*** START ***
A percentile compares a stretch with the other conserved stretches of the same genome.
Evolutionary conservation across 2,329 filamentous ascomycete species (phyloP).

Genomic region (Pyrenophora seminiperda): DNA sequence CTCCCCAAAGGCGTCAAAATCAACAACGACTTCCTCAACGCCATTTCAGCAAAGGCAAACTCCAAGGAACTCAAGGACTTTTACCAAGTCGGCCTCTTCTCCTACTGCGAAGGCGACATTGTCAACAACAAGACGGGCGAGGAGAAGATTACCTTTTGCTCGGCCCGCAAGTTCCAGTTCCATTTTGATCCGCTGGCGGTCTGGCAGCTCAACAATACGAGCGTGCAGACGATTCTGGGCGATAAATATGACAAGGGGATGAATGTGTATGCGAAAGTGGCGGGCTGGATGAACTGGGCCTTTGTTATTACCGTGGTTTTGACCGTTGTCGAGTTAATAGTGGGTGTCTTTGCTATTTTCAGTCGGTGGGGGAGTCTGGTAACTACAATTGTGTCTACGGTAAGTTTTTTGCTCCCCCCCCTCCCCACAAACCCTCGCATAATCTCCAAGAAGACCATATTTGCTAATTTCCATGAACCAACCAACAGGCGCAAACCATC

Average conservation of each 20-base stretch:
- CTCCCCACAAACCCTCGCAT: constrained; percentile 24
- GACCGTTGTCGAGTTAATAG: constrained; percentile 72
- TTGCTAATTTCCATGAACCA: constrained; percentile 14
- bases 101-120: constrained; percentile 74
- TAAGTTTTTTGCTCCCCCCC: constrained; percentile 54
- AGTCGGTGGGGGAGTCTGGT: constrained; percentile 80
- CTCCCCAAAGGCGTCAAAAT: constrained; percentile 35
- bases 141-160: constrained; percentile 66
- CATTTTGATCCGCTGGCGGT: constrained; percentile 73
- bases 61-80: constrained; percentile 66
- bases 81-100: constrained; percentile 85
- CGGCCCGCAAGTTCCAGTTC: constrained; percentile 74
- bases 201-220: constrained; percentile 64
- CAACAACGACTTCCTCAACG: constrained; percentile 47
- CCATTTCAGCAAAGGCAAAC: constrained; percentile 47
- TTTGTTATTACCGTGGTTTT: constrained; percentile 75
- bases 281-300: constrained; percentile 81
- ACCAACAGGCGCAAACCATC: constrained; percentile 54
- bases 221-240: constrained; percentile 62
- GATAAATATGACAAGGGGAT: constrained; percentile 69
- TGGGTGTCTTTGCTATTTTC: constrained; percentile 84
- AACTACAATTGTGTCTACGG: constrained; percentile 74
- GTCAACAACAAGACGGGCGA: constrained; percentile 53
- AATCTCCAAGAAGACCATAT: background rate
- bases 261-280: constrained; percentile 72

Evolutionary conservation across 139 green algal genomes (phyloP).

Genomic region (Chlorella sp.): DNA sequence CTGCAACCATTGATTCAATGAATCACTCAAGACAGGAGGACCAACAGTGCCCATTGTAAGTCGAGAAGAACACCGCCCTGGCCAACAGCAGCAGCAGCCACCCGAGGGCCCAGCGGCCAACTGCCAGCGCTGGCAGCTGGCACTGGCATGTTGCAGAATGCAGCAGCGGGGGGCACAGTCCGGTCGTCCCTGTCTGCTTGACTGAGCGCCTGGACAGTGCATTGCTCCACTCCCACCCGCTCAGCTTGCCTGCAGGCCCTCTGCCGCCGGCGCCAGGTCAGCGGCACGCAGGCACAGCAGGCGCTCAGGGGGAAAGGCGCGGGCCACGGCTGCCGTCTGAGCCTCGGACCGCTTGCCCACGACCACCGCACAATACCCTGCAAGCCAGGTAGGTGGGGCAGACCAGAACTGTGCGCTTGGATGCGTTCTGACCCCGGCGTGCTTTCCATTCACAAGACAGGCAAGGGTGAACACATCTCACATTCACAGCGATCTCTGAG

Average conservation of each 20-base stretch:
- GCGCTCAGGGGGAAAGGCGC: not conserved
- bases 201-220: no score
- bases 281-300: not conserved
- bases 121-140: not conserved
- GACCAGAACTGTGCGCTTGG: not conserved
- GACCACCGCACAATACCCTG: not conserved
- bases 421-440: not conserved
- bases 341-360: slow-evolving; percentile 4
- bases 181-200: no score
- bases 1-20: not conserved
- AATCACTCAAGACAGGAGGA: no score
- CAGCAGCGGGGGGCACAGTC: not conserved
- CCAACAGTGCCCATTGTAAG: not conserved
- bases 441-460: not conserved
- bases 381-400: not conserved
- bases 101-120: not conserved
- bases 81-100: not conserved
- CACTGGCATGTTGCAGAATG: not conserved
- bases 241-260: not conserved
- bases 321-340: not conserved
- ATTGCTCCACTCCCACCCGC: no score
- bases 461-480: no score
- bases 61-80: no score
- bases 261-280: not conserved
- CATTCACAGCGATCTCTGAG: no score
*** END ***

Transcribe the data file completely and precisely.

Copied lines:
A percentile compares a stretch with the other conserved stretches of the same genome.
Evolutionary conservation across 2,329 filamentous ascomycete species (phyloP).

Genomic region (Pyrenophora seminiperda): DNA sequence CTCCCCAAAGGCGTCAAAATCAACAACGACTTCCTCAACGCCATTTCAGCAAAGGCAAACTCCAAGGAACTCAAGGACTTTTACCAAGTCGGCCTCTTCTCCTACTGCGAAGGCGACATTGTCAACAACAAGACGGGCGAGGAGAAGATTACCTTTTGCTCGGCCCGCAAGTTCCAGTTCCATTTTGATCCGCTGGCGGTCTGGCAGCTCAACAATACGAGCGTGCAGACGATTCTGGGCGATAAATATGACAAGGGGATGAATGTGTATGCGAAAGTGGCGGGCTGGATGAACTGGGCCTTTGTTATTACCGTGGTTTTGACCGTTGTCGAGTTAATAGTGGGTGTCTTTGCTATTTTCAGTCGGTGGGGGAGTCTGGTAACTACAATTGTGTCTACGGTAAGTTTTTTGCTCCCCCCCCTCCCCACAAACCCTCGCATAATCTCCAAGAAGACCATATTTGCTAATTTCCATGAACCAACCAACAGGCGCAAACCATC

Average conservation of each 20-base stretch:
- CTCCCCACAAACCCTCGCAT: constrained; percentile 24
- GACCGTTGTCGAGTTAATAG: constrained; percentile 72
- TTGCTAATTTCCATGAACCA: constrained; percentile 14
- bases 101-120: constrained; percentile 74
- TAAGTTTTTTGCTCCCCCCC: constrained; percentile 54
- AGTCGGTGGGGGAGTCTGGT: constrained; percentile 80
- CTCCCCAAAGGCGTCAAAAT: constrained; percentile 35
- bases 141-160: constrained; percentile 66
- CATTTTGATCCGCTGGCGGT: constrained; percentile 73
- bases 61-80: constrained; percentile 66
- bases 81-100: constrained; percentile 85
- CGGCCCGCAAGTTCCAGTTC: constrained; percentile 74
- bases 201-220: constrained; percentile 64
- CAACAACGACTTCCTCAACG: constrained; percentile 47
- CCATTTCAGCAAAGGCAAAC: constrained; percentile 47
- TTTGTTATTACCGTGGTTTT: constrained; percentile 75
- bases 281-300: constrained; percentile 81
- ACCAACAGGCGCAAACCATC: constrained; percentile 54
- bases 221-240: constrained; percentile 62
- GATAAATATGACAAGGGGAT: constrained; percentile 69
- TGGGTGTCTTTGCTATTTTC: constrained; percentile 84
- AACTACAATTGTGTCTACGG: constrained; percentile 74
- GTCAACAACAAGACGGGCGA: constrained; percentile 53
- AATCTCCAAGAAGACCATAT: background rate
- bases 261-280: constrained; percentile 72

Evolutionary conservation across 139 green algal genomes (phyloP).

Genomic region (Chlorella sp.): DNA sequence CTGCAACCATTGATTCAATGAATCACTCAAGACAGGAGGACCAACAGTGCCCATTGTAAGTCGAGAAGAACACCGCCCTGGCCAACAGCAGCAGCAGCCACCCGAGGGCCCAGCGGCCAACTGCCAGCGCTGGCAGCTGGCACTGGCATGTTGCAGAATGCAGCAGCGGGGGGCACAGTCCGGTCGTCCCTGTCTGCTTGACTGAGCGCCTGGACAGTGCATTGCTCCACTCCCACCCGCTCAGCTTGCCTGCAGGCCCTCTGCCGCCGGCGCCAGGTCAGCGGCACGCAGGCACAGCAGGCGCTCAGGGGGAAAGGCGCGGGCCACGGCTGCCGTCTGAGCCTCGGACCGCTTGCCCACGACCACCGCACAATACCCTGCAAGCCAGGTAGGTGGGGCAGACCAGAACTGTGCGCTTGGATGCGTTCTGACCCCGGCGTGCTTTCCATTCACAAGACAGGCAAGGGTGAACACATCTCACATTCACAGCGATCTCTGAG

Average conservation of each 20-base stretch:
- GCGCTCAGGGGGAAAGGCGC: not conserved
- bases 201-220: no score
- bases 281-300: not conserved
- bases 121-140: not conserved
- GACCAGAACTGTGCGCTTGG: not conserved
- GACCACCGCACAATACCCTG: not conserved
- bases 421-440: not conserved
- bases 341-360: slow-evolving; percentile 4
- bases 181-200: no score
- bases 1-20: not conserved
- AATCACTCAAGACAGGAGGA: no score
- CAGCAGCGGGGGGCACAGTC: not conserved
- CCAACAGTGCCCATTGTAAG: not conserved
- bases 441-460: not conserved
- bases 381-400: not conserved
- bases 101-120: not conserved
- bases 81-100: not conserved
- CACTGGCATGTTGCAGAATG: not conserved
- bases 241-260: not conserved
- bases 321-340: not conserved
- ATTGCTCCACTCCCACCCGC: no score
- bases 461-480: no score
- bases 61-80: no score
- bases 261-280: not conserved
- CATTCACAGCGATCTCTGAG: no score